Slash publically credited Clarke with saving the band. But mercurial lead singer Axl Rose disbanded the band three years later.
“I don’t have any regrets,” Clarke said. “Of course, I wish it would have lasted a lot longer, but it was what it was. You can’t have everything. Part of what made the band so great is also what made it deteriorate…You can’t have it all the time. Life doesn’t work that way. Heroin addicts end up dying. That is just the way it is.”
Clarke didn’t want to join another band. “It’s kind of like dating the most beautiful girl in the world then you break up and you go, ‘Ah, geez, it’s never going to measure up’,” he recalled. So instead he made a couple of unpretentious rock records that have moments that achieve that rough-hewn grace and groove and almost awkward beauty that Keith Richards pulls off on such unadorned Rolling Stone songs as “Happy” and “Before They Make Me Run.”
He also had a moment back in the broader spotlight when he was asked to form a band with friends Tommy Lee (of Motley Crue) and Jason Newsted (of Metallica) that would audition singers for the reality TV show Rockstar: Supernova.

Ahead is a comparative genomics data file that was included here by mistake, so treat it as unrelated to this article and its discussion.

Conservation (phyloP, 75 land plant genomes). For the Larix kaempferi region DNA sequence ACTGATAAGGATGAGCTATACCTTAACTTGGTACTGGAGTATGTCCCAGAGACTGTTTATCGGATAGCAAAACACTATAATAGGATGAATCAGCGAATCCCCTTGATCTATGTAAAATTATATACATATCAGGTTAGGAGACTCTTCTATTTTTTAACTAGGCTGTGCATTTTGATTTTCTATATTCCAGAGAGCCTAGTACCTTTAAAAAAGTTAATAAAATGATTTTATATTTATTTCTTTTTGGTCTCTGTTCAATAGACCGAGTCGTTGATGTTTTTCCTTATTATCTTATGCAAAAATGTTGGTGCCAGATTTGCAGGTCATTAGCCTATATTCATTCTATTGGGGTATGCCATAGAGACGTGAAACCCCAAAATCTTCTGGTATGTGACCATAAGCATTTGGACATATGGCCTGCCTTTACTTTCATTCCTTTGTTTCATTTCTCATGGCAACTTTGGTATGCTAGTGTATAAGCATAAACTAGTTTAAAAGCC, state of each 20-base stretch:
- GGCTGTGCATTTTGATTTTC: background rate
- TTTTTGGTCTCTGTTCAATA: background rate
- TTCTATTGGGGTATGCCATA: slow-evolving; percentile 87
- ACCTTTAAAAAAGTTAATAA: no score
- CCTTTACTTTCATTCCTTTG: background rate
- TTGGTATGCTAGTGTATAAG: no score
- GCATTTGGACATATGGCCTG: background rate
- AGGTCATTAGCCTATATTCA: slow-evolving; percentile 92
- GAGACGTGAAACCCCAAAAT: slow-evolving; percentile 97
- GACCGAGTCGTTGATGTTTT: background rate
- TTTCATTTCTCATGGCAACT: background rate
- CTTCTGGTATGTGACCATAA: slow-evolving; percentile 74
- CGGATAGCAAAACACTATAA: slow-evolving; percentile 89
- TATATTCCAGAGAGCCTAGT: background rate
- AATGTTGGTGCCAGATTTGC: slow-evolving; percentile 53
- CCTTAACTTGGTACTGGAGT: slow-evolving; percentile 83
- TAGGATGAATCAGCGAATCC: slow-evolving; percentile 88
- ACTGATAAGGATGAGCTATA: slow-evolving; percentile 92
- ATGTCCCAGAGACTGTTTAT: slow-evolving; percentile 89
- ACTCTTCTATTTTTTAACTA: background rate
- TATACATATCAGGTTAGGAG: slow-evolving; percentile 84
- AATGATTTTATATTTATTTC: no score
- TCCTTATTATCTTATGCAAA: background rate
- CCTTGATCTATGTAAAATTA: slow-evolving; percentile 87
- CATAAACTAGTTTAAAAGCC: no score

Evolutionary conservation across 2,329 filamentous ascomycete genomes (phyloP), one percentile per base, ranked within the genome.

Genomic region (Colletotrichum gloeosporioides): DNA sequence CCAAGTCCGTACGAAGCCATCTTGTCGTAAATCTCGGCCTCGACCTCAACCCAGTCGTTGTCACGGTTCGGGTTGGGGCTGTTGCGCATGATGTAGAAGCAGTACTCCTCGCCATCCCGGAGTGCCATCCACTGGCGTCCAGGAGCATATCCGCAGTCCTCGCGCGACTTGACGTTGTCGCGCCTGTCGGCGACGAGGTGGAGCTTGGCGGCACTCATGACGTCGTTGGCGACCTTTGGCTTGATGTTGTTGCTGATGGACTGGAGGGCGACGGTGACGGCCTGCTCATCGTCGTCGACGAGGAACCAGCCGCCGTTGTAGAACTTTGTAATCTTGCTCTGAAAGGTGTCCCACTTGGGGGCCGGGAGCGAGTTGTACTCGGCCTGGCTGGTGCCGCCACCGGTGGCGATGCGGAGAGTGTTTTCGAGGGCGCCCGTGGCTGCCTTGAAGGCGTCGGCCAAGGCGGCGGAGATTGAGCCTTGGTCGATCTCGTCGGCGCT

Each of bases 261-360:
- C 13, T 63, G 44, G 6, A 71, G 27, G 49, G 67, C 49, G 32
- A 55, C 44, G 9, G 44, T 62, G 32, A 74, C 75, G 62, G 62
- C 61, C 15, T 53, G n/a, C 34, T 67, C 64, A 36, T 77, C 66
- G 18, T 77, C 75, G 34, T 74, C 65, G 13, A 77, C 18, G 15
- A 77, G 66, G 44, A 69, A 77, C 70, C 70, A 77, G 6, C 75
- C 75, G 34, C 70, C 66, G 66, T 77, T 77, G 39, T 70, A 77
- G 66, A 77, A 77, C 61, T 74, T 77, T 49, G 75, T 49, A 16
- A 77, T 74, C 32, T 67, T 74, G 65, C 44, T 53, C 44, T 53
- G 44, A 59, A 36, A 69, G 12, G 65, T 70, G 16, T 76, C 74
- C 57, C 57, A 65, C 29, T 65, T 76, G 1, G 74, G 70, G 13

“For the longest time I was more of a purist, I didn’t want anything to do with TV,” Clarke said. “I mean, we have all written songs for movies and TV shows, but I didn’t want to be on TV. But then this opportunity came up and it was kind of interesting. Because basically I sat down with [the producer] and he asked me, ‘If you had to put a band together, pick your favorite guys.’ And Tommy and Jason are on that list…It was a great experience.”
Now, he’s back on his own, doing his thing, which is perhaps best summed up by his own song, “Good Enough For Rock N’ Roll.”
“To me, it just says it right there, that term,” Clarke said. “We used it in the studio a lot, you do a take and it might not be the perfect take, but we go, ‘Ah, it’s good enough for rock n’ roll.’ To me, that is an attitude in life. It is not saying we are settling, we are just saying that is the way rock n’ roll is – it’s just being loose and being able to enjoy it. You don’t have to be so uptight in life. You just have to rock n’ roll it.”
Another song, “Skin ‘n’ Bones” was written a long time ago but sums up where Clarke is right now: “The last time I fell/ I left a piece of myself/ I was so broken up/ I should’ve stayed down…”
Clarke is getting back on his bike and back on the stage.
“No matter how people leave you, you know, you’ve got to have the guts to get back on,” he said. “Basically the situation I’m going through with this accident, I’ve been knocked down again, but I’m going to get back up and play my guitar. Most people would sit in a hospital bed for a year cracking Vicodin. But I’m going to play.”